Twilight At The Equator: A Novel

Paperback | April 11, 2003

byJaime Manrique

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Colombian-born Santiago Martinez starts his adult life as a young gay writer living in Spain. Years later, as a university professor in New York City, Santiago is called back to his native Colombia upon the suicide of his sister. There he learns some shocking secrets about his childhood and adolescence and comes to the realization that cherished memories of the past are only illusion.

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Colombian-born Santiago Martinez starts his adult life as a young gay writer living in Spain. Years later, as a university professor in New York City, Santiago is called back to his native Colombia upon the suicide of his sister. There he learns some shocking secrets about his childhood and adolescence and comes to the realization that...

Jaime Manrique is the author of the memoir Eminent Maricones: Arenas, Lorca, Puig, and Me, also published by the University of Wisconsin Press, the novels Latin Moon in Manhattan and Colombian Gold, and two poetry collections, My Night with Federico García Lorca and Tarzan, My Body, Christopher Columbus. He is cotranslator, with Joan L...

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Format:PaperbackDimensions:208 pages, 9 × 6 × 0.5 inPublished:April 11, 2003Publisher:University Of Wisconsin PressLanguage:English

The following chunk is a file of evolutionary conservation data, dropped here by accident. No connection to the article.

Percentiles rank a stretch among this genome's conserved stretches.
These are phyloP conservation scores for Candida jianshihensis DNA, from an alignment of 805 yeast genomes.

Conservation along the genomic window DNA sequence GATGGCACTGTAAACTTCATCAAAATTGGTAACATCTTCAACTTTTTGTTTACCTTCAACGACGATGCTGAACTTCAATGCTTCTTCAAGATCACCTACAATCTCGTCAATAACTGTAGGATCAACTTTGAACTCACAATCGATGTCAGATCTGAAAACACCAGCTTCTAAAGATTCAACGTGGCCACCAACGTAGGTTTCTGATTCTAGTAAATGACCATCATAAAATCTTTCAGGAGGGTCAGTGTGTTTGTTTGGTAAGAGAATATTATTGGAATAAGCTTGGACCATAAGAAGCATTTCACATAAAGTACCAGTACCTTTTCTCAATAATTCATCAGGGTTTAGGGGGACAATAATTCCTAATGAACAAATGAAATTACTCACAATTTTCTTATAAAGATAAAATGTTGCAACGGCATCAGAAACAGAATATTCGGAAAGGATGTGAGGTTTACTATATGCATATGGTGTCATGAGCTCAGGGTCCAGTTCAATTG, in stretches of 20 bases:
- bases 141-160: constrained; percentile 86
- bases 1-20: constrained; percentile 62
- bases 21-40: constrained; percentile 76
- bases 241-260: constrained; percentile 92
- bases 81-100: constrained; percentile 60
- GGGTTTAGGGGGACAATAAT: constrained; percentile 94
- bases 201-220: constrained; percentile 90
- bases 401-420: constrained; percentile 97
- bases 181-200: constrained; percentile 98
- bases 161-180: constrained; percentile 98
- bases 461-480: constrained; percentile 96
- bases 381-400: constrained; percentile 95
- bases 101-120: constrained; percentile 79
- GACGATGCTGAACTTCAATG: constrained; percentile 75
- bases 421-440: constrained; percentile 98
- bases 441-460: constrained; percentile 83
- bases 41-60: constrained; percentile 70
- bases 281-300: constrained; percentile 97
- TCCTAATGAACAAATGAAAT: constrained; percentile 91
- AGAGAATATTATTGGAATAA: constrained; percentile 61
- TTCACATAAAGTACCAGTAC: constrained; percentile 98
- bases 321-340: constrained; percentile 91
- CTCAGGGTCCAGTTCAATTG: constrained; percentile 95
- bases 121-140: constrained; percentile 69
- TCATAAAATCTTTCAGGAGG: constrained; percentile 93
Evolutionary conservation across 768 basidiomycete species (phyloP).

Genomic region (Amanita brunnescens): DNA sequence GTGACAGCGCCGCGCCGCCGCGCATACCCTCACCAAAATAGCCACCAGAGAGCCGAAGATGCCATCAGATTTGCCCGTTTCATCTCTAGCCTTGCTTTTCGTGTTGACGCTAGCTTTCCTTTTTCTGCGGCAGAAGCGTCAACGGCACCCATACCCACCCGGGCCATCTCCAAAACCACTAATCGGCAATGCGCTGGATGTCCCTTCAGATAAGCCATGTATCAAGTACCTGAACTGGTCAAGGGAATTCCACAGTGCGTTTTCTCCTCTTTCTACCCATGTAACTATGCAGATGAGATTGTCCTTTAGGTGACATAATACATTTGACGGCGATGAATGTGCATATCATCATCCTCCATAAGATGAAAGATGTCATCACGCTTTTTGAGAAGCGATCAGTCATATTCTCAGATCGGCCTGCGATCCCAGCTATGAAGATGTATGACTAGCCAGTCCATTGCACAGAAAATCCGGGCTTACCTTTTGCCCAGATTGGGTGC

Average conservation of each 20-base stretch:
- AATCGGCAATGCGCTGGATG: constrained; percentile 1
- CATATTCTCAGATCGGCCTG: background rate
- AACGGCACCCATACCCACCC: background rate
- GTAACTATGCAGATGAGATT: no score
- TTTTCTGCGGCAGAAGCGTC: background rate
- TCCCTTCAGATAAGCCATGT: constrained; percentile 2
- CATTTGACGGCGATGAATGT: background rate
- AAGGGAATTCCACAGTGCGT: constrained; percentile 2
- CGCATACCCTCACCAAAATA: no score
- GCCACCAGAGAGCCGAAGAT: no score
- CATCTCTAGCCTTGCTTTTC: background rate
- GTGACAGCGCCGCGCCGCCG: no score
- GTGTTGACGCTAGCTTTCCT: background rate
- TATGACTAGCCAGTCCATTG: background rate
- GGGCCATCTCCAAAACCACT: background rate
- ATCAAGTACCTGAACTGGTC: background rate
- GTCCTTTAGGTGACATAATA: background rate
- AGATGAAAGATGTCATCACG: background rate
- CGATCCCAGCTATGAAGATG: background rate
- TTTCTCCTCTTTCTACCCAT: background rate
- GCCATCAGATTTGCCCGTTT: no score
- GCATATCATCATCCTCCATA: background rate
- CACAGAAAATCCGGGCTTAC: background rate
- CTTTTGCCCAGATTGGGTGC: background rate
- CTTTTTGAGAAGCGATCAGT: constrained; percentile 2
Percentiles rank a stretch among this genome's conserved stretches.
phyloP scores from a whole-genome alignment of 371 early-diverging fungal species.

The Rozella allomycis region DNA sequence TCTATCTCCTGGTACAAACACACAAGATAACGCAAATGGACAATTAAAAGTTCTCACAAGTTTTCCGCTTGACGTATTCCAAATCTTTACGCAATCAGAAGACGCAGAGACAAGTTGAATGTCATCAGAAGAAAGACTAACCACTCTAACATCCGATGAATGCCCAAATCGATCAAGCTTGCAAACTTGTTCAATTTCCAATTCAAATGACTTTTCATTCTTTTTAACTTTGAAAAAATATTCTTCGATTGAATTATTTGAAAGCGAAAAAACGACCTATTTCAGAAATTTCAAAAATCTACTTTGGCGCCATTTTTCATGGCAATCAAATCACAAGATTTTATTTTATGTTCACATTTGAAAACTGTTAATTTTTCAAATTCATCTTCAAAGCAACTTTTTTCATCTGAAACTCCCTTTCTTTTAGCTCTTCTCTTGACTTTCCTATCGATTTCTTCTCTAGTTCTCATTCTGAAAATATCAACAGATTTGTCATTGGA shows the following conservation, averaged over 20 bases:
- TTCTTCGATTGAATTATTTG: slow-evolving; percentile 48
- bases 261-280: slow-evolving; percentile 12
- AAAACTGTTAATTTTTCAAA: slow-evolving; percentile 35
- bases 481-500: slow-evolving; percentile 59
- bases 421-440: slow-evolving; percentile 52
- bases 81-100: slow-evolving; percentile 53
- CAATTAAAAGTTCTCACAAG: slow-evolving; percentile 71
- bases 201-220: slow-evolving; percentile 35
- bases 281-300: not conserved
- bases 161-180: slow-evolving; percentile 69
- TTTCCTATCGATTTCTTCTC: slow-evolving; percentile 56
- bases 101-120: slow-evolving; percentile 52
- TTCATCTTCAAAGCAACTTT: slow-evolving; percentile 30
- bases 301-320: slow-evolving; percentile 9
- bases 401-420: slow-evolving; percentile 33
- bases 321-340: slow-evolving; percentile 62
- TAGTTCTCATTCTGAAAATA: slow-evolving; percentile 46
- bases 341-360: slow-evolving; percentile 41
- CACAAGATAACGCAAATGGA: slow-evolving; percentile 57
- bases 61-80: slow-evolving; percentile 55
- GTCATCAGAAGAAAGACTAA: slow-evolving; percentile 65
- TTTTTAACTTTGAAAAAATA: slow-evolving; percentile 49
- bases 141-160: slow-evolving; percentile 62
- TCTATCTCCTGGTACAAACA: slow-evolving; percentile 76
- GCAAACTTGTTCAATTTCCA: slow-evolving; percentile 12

The following ISBNs are associated with this title:

ISBN - 10:0299187748

ISBN - 13:9780299187743

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"The male characters in Manrique’s latest [novel] cross-dress as easily as they cross borders to assume European and American lives without fully eliminating the vestiges of their Colombian backgrounds. A young writer who has left a city in Colombia to seek his fortune in Madrid, Barcelona, and New York, Santiago Martinez often finds himself wistful for his hometown, which he remembers as a lush tropical, peaceful paradise instead of the drug-ridden and politically claustrophobic society it is. . . . Much more than the semi-autobiographical story the novel claims to be, this boisterous and tragic work addresses issues of solitude, exile, and self-discovery with generous feeling and honest emotion."—Publishers Weekly